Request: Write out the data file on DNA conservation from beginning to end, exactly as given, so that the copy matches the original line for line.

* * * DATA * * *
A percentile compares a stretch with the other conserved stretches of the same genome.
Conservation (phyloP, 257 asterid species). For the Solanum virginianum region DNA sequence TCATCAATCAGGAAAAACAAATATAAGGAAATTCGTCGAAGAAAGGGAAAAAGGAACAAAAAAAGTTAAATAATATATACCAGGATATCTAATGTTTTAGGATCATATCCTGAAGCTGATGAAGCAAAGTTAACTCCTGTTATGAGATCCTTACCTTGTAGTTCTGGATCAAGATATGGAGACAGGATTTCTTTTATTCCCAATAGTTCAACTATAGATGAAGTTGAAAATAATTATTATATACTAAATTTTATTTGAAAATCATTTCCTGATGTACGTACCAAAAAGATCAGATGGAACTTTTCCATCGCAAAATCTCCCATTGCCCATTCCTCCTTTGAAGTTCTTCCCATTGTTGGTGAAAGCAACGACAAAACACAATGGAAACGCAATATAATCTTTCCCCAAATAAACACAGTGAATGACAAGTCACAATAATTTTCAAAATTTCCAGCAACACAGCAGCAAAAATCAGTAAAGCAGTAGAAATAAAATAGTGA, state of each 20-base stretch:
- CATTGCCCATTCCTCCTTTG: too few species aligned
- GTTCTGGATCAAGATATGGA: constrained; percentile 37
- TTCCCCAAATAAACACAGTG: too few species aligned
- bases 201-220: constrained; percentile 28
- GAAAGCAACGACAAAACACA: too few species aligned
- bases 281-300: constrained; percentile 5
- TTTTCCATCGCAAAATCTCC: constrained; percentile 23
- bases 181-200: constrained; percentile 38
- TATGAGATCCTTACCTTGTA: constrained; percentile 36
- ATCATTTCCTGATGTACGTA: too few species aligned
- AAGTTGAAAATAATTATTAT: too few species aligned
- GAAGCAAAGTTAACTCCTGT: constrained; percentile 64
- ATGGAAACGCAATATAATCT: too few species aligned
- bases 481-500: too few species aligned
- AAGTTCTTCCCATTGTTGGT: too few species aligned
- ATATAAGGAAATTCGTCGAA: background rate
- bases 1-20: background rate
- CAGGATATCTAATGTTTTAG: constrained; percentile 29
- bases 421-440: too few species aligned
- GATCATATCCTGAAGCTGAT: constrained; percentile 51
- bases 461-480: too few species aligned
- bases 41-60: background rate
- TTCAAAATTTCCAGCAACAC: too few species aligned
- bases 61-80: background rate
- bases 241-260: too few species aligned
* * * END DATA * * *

A percentile compares a stretch with the other conserved stretches of the same genome.
Conservation (phyloP, 257 asterid species). For the Solanum virginianum region DNA sequence TCATCAATCAGGAAAAACAAATATAAGGAAATTCGTCGAAGAAAGGGAAAAAGGAACAAAAAAAGTTAAATAATATATACCAGGATATCTAATGTTTTAGGATCATATCCTGAAGCTGATGAAGCAAAGTTAACTCCTGTTATGAGATCCTTACCTTGTAGTTCTGGATCAAGATATGGAGACAGGATTTCTTTTATTCCCAATAGTTCAACTATAGATGAAGTTGAAAATAATTATTATATACTAAATTTTATTTGAAAATCATTTCCTGATGTACGTACCAAAAAGATCAGATGGAACTTTTCCATCGCAAAATCTCCCATTGCCCATTCCTCCTTTGAAGTTCTTCCCATTGTTGGTGAAAGCAACGACAAAACACAATGGAAACGCAATATAATCTTTCCCCAAATAAACACAGTGAATGACAAGTCACAATAATTTTCAAAATTTCCAGCAACACAGCAGCAAAAATCAGTAAAGCAGTAGAAATAAAATAGTGA, state of each 20-base stretch:
- CATTGCCCATTCCTCCTTTG: too few species aligned
- GTTCTGGATCAAGATATGGA: constrained; percentile 37
- TTCCCCAAATAAACACAGTG: too few species aligned
- bases 201-220: constrained; percentile 28
- GAAAGCAACGACAAAACACA: too few species aligned
- bases 281-300: constrained; percentile 5
- TTTTCCATCGCAAAATCTCC: constrained; percentile 23
- bases 181-200: constrained; percentile 38
- TATGAGATCCTTACCTTGTA: constrained; percentile 36
- ATCATTTCCTGATGTACGTA: too few species aligned
- AAGTTGAAAATAATTATTAT: too few species aligned
- GAAGCAAAGTTAACTCCTGT: constrained; percentile 64
- ATGGAAACGCAATATAATCT: too few species aligned
- bases 481-500: too few species aligned
- AAGTTCTTCCCATTGTTGGT: too few species aligned
- ATATAAGGAAATTCGTCGAA: background rate
- bases 1-20: background rate
- CAGGATATCTAATGTTTTAG: constrained; percentile 29
- bases 421-440: too few species aligned
- GATCATATCCTGAAGCTGAT: constrained; percentile 51
- bases 461-480: too few species aligned
- bases 41-60: background rate
- TTCAAAATTTCCAGCAACAC: too few species aligned
- bases 61-80: background rate
- bases 241-260: too few species aligned